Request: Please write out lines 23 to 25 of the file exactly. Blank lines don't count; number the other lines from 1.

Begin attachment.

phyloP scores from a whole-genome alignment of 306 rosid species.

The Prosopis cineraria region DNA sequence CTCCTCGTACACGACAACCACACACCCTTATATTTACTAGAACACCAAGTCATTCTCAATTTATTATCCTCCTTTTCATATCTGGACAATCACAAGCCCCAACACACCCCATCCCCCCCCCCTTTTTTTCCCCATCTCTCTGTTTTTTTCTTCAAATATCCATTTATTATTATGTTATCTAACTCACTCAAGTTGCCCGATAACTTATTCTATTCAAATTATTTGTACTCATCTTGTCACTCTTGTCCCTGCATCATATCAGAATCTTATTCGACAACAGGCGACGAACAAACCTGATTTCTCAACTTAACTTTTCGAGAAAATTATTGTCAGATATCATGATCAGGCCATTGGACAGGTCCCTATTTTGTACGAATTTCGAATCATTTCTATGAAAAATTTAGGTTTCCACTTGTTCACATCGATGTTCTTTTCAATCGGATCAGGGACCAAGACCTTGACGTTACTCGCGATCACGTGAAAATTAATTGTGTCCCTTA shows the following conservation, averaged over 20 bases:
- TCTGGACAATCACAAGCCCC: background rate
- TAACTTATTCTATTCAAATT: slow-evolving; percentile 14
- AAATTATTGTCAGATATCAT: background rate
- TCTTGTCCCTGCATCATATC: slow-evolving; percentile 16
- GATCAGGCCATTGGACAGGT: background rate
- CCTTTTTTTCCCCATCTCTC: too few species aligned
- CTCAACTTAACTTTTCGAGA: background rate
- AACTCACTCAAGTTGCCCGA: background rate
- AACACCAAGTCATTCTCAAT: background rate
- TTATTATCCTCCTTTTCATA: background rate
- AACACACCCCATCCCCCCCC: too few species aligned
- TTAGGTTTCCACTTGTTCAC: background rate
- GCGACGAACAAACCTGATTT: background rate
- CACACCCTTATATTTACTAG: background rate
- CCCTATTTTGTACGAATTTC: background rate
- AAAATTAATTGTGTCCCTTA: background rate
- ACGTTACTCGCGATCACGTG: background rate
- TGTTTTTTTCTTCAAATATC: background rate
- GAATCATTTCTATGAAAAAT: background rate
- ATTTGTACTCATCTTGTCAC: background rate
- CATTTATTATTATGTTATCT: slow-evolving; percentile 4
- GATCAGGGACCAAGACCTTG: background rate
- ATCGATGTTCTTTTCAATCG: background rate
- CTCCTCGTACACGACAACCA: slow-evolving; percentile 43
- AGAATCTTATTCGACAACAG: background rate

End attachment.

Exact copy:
- CATTTATTATTATGTTATCT: slow-evolving; percentile 4
- GATCAGGGACCAAGACCTTG: background rate
- ATCGATGTTCTTTTCAATCG: background rate